Forget Me Not - Guy Mitchell ©2003JCMarion

Al Cernick was born in Detroit, Michigan in 1927. From an early age it was apparent that he had a remarkable talent for music, especially as a vocalist. This talent led Warner Brothers Pictures to put young Al Cernick under contract as a budding musical personality. In the early forties he did some vocalizing on radio in Los Angeles, then moved up to San Francisco with his family. Besides singing with his high school band, in 1945 he was a country music vocalist in that city. After two years of military service he signed on as male vocalist with the orchestra of Carmen Cavallaro and appeared on recordings made for the Decca label. The first of these was released in early 1948 and featured Al on the tunes "Dream Girl" and "Encore Cherie" for Decca on #24330. Three months later "Evelyn" was released on #24410, and in late August "I Go In When The Moon Comes Out" and "Ah, But It Happens" was out on Decca 24488. None of these releases were successful and Cernick ended his association with Cavallaro in mid 1948. In 1949 Cernick appeared on two MGM sides recorded with The Buddy Kaye Quintet with the Tune Timers - "Don't Tell My Heart" on #10387, and "Love Nest" on #10443. It was during this year that Cernick gave opportunity a shot by appearing on "Arthur Godfrey's Talent Scouts" program, a popular showcase for new talent at the time, and turned in a winning performance.

Continuing in 1949, Al Cernick now known on record as Al Grant recorded some sides for the King Record label based in Cincinnati, Ohio. With Dewey Bergman he recorded "Cabaret" on #15004, and "This Day Is Mine" on #15005. In September of that year "A Frame Without A Picture" and "I Thought I Was Dreaming" was recorded with Rufe Smith on #15016. Late in the year ""Goodbye My Love" featured Al Grant with The satisfiers Foursome and Rufe Smith on #15019. The last King record was released in June of 1950 - "Forget Me Not" with Dewey Bergman on #15045. Back on April 1, 1950 Al Grant, aka Al Cernick, was signed to Columbia Records. The A & R man for Columbia was the most important record producer of the time, Mitch Miller, who seemed to develop a Midas Touch since coming over from Mercury Records and bringing Frankie Laine with him. His first order of business was to transform Al Cernick (Grant) into a new personality with a new name to match. Cernick became Guy Mitchell.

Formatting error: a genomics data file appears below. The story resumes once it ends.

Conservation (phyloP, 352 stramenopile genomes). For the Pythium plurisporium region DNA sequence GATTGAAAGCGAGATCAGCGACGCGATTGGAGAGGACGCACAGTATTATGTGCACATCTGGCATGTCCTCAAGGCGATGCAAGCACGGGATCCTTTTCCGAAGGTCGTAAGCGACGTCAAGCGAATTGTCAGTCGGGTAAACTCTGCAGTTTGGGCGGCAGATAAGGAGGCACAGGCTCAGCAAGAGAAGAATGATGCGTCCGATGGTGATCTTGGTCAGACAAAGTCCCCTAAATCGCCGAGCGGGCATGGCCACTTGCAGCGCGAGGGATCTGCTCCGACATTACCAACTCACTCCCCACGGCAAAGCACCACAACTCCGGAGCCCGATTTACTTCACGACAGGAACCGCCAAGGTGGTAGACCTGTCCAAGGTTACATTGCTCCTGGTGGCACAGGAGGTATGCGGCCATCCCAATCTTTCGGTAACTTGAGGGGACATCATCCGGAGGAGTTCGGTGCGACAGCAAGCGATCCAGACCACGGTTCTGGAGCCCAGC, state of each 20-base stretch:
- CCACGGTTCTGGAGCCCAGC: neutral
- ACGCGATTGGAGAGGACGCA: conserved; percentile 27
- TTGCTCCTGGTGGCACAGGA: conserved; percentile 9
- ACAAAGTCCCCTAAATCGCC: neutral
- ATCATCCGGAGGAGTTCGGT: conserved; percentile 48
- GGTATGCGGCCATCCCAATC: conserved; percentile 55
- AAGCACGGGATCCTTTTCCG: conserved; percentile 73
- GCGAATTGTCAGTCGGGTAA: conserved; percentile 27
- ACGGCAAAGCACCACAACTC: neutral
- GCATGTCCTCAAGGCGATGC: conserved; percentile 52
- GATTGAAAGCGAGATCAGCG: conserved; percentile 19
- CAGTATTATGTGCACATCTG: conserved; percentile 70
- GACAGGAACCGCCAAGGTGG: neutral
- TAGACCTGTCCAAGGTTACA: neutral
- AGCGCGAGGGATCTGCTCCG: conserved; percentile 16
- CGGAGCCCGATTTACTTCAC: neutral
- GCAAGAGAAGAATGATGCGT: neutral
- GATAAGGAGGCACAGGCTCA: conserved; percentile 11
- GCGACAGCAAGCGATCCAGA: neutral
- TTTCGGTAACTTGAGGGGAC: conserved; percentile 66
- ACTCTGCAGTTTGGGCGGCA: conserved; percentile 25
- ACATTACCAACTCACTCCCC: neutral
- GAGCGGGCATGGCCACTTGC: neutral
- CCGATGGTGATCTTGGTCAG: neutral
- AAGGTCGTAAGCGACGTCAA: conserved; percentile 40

A number of sessions were set up with top Columbia arranger and conductor Percy Faith. These studio takes resulted in five releases for the label for the rest of the year of 1950. None of them met with any success. There was the first - "Where In The World" / "Giddy-Yap" on #38822; "Me And My Imagination" / "To Me You're A Song" on #38872; "You're Not In My Arms Tonight" / "Angels Cry" on #38931; "Marrying For Love" / "You're Just In Love" both from the stage musical "Call Me Madam" and both duets with Rosemary Clooney on #39052; and "The Place Where I Worship" / "The House Of Singing Bamboo" (from the film "Pagan Love Song") duets again with Rosemary Clooney on #39054. By the end of the year Mitch Miller took a more hands on approach with Guy Mitchell on the next session and acted as arranger and conductor. The result was "My Heart Cries For You" and "The Roving Kind" on #39067. Guy Mitchell's days as an unknown entertainer were over.

Mitch Miller had an ear for songs from every conceivable source, and fashioned hit pop tunes from them. This is a good example. "My Heart Cries For You" was partially written by Percy Faith and was adapted from a song supposedly composed by 18th century French Queen Marie Antoinette. "The Roving Kind" was a long time British sea chanty (originally known as "The Pirate Ship") often performed by Pete Seeger and The Weavers. Both sides were blockbuster sellers and made Guy Mitchell a new force on the popular music scene. Mitchell pulled off the rare double, where each side sold one million records on its own, and a gold record was awarded for each side individually. For more than five months both sides of the record were played constantly on radio and sales kept adding up. The young singer born in the motor city of Yugoslav immigrant parents had made it at last.